Once again, its just a matter of

apt-get install vpnc resolvconf

Then you need to add the following lines to /etc/vpn/vpnc.conf:

IPSec gateway XX.XX.XX.XX
IPSec ID MegaCorpNetwork
IPSec secret ThisIsAPlaintextPassword
Xauth username myuserid

The gateway is the IP Address of the VPN concentrator. If your trusty MIS department has already setup the Cisco VPN client on Windows (such as in a dual booting scenario in my case) you can extract this information from the profile file that gets created. It should reside somewhere in the neighbourhood of “Program Files”, under the Cisco VPN Client installation folder, and within the Profiles subdirectory. There’s one small caveat, the group password, that corresponds to the “IPSec secret” field in vpnc.conf, is usually “encrypted” on Windows. But have no fear, for it can be undone. This is a well known flaw, and the group password encryption is practically redundant. I recommend that you download the C program and run it locally instead of using the form on the web page to decrypt it.

Once you have the plaintext, plug it into your vpn.conf.

Also, vpnc requires TUN/TAP device driver support in the kernel, but the good news is that it comes standard with most distributions. At least the ones I’ve tried out so far. If not:

modprobe tun

Failing which, you’d need to do a bit o’ kernel compilin’.

That out of the way, you’ll also need resolvconf to setup your /etc/resolv.conf so that you’ll be able resolve hostnames properly on the various networks you’re connected to. Later on, if you find out that your hostnames aren’t resolving, /etc/resolvconf/interface-order is probably a good place to start troubleshooting.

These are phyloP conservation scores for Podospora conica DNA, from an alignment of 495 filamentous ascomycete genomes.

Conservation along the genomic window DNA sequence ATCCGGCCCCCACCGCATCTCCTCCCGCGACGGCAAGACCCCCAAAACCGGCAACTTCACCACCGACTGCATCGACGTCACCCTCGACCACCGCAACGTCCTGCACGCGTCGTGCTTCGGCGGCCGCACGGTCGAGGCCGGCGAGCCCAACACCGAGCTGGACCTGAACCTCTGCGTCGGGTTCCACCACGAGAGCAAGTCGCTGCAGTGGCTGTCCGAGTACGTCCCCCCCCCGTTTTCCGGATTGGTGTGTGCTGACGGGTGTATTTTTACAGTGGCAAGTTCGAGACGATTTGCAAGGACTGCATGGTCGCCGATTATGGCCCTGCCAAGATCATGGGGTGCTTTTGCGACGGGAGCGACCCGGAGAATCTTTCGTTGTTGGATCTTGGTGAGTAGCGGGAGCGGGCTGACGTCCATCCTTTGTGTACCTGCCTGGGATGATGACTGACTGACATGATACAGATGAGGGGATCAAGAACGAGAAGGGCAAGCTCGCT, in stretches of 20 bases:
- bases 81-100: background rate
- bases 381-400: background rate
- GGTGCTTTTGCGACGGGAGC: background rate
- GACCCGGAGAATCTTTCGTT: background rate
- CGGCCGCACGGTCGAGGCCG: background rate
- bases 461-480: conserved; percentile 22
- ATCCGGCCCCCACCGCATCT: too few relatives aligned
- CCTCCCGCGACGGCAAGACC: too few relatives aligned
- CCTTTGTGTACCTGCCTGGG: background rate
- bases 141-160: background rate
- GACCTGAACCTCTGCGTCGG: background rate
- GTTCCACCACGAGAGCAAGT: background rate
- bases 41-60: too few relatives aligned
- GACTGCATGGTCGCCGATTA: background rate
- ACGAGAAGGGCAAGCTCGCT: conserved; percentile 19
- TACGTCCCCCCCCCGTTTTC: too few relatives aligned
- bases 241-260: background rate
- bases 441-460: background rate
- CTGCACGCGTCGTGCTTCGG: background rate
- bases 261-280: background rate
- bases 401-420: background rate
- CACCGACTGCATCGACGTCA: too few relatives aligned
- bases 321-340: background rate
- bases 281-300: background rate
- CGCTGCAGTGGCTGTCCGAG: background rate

Depending on the version of vpnc you’re are using, you can connect to the vpn by either using vpnc, or vpnc-connect. Although I noticed that the latter has been deprecated in most recent versions, but the following should work no matter which version you use:

vpnc /etc/vpnc/vpnc.conf

If you have a static xauth password (which btw, is a very very bad idea) you could either hardcode it in vpnc.conf (again, bad idea) or have it prompted by not specifying in the config file as shown in the sample above. For added security, xauth authentication shouldn’t be relied upon solely, and should be complemented with some form of two-factor authentication for maximum security.

If all goes according to plan, you’ll be prompted with a legal disclaimer from the network you’re connecting to and all the routes will be automatically set up.

To log off from the vpn, simply issue vpnc-disconnect, and you’ll be back to where you started from.